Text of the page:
Page 3183 - Week 09 - Tuesday, 18 August 2009
Four Geneva conventions of 1949—60th anniversary
MR CORBELL (Molonglo—Attorney-General, Minister for the Environment, Climate Change and Water, Minister for Energy and Minister for Police and Emergency Services) (11.06), by leave: I move:
That this Assembly:
(1) notes the sixtieth anniversary of the Four Geneva Conventions of 1949;
(2) congratulates the International Red Cross and Red Crescent Movement on its continuous fostering of the principles of international humanitarian law to limit human suffering in times of armed conflict and to prevent atrocities, especially against civilian populations, the wounded, and prisoners of war;
(3) recalls Australia’s ratification of the Conventions and of the two Additional Protocols of 1977;
(4) affirms all Parliamentary measures taken in support of such ratification;
(5) encourages the fullest implementation of the Conventions and Additional Protocols by the military forces and civilian organisations of all nations;
(6) encourages ratification by all nations of the Conventions and Additional Protocols; and
(7) recognises the extraordinary contribution made by many individual Australians, including Australian Red Cross members, volunteers and staff, to the practical carrying into effect of the humanitarian ideals and legal principles expressed in the Conventions and Additional Protocols.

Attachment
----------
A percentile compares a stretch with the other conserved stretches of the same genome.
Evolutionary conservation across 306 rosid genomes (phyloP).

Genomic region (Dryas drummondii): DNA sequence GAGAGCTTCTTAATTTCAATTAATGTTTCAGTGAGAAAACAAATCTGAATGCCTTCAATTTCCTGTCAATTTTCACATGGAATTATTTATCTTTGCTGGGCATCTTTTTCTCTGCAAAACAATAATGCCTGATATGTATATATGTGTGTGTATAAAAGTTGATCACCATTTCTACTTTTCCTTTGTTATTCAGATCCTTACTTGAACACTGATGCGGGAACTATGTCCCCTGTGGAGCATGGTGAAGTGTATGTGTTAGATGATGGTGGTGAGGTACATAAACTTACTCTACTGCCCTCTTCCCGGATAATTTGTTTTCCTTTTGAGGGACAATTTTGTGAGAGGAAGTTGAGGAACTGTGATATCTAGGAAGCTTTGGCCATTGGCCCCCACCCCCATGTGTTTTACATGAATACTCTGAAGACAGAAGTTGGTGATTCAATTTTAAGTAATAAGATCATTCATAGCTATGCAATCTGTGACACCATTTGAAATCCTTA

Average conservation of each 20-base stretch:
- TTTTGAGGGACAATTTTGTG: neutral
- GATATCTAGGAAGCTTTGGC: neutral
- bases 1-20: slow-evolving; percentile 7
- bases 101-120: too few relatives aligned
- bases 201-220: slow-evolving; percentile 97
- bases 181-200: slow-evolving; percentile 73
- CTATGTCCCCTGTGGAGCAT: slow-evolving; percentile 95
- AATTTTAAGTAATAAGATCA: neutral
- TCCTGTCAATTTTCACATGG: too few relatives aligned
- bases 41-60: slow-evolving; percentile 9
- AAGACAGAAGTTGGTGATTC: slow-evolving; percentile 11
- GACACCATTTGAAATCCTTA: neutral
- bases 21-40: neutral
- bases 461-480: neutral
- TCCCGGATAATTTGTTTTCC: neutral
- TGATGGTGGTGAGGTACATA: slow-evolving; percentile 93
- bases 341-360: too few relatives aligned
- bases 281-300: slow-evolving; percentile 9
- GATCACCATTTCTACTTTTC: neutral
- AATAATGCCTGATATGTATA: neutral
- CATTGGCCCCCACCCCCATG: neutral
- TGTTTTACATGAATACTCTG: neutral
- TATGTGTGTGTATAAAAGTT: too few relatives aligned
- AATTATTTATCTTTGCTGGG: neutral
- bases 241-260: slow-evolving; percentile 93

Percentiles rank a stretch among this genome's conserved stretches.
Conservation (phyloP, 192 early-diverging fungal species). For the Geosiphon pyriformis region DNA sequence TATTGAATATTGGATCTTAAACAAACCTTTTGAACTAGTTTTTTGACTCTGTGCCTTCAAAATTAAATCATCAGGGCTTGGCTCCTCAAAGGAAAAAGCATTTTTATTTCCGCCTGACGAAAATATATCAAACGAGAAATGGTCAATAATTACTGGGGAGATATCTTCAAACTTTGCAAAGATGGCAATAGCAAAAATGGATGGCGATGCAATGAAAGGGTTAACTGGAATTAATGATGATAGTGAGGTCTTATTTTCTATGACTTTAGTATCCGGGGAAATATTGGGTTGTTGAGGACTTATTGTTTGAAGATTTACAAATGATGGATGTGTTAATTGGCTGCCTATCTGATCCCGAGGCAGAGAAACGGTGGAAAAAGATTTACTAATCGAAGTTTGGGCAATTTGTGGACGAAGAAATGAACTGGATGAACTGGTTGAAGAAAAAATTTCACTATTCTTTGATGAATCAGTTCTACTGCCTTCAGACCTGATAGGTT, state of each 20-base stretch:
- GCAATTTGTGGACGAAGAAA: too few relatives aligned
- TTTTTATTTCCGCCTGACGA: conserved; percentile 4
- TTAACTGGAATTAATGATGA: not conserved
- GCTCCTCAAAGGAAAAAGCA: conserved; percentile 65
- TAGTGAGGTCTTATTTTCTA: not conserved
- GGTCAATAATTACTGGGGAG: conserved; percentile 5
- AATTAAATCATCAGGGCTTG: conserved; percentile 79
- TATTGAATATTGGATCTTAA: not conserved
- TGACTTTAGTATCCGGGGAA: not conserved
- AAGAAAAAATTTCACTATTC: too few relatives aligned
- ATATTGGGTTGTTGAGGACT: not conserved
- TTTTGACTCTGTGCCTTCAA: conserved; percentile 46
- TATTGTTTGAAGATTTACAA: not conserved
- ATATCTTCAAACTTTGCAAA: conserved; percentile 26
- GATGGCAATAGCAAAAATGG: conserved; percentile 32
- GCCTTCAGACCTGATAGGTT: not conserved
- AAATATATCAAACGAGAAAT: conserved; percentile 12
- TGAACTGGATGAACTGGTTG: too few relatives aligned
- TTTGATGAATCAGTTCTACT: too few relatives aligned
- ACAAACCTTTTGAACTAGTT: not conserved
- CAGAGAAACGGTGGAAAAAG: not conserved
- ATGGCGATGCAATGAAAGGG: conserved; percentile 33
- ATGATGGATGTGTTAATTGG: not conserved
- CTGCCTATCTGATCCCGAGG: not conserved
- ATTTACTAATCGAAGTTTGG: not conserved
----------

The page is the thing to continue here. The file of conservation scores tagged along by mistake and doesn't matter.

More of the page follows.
Sixty years ago, on 12 August 1949, the international community adopted the four Geneva conventions to protect victims of armed conflict. The Geneva conventions are at the core of international humanitarian law, the body of international law on the conduct of armed conflict. The original Geneva convention was the Geneva Convention for the Amelioration of the Condition of the Wounded in Armies in the Field of 1864. Unlike previous laws about the conduct of war, the convention was not devised by the officials of a religion on the basis of their religious precepts. Instead, it was devised by the International Committee of the Red Cross and constituted by agreement of nation states of the world. Hence, the convention’s founders could and did genuinely promote the convention’s universality. There has long been a consensus among historians and legal scholars that this was the beginning of today’s international humanitarian law.
The first convention was followed by three others. The four came into force as international law on 21 October 1950. They came to be known as the Geneva conventions. They prescribe certain protections for people who have not taken part in hostilities—the civilians, health workers and aid workers—and those who are no longer taking part, such as wounded, sick and shipwrecked soldiers and prisoners of war. Australia ratified the conventions on 14 October 1958 and the Australian parliament enacted the Geneva Conventions Act 1957. The major purpose of this act